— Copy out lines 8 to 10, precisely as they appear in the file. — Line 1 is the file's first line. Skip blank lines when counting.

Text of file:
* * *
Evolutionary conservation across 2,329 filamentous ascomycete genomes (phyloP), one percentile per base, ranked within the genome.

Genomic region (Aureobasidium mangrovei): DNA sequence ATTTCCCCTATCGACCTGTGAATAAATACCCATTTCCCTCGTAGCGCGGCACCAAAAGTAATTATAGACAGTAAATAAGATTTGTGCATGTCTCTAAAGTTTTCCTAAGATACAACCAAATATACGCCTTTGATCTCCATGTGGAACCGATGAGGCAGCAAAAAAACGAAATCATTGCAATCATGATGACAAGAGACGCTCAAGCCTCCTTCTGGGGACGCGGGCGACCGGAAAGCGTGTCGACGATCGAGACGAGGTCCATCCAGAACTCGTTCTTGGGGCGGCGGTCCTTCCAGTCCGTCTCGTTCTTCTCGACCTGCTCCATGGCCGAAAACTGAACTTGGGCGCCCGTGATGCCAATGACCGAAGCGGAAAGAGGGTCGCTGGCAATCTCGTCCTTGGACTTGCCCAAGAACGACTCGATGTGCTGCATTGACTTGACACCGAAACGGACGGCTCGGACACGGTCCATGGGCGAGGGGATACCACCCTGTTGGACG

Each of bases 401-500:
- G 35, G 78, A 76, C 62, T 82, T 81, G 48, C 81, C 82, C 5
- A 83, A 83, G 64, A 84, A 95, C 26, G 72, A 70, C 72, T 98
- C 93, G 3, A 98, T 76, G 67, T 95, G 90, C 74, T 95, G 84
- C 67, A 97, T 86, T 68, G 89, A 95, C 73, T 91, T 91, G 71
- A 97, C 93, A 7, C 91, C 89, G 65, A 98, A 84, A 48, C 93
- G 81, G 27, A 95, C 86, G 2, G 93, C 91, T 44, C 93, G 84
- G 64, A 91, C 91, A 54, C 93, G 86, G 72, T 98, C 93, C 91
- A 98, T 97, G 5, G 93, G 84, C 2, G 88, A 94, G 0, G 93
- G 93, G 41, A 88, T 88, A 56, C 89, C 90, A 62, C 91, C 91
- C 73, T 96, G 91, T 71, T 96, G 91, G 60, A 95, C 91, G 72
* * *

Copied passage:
- A 97, C 93, A 7, C 91, C 89, G 65, A 98, A 84, A 48, C 93
- G 81, G 27, A 95, C 86, G 2, G 93, C 91, T 44, C 93, G 84
- G 64, A 91, C 91, A 54, C 93, G 86, G 72, T 98, C 93, C 91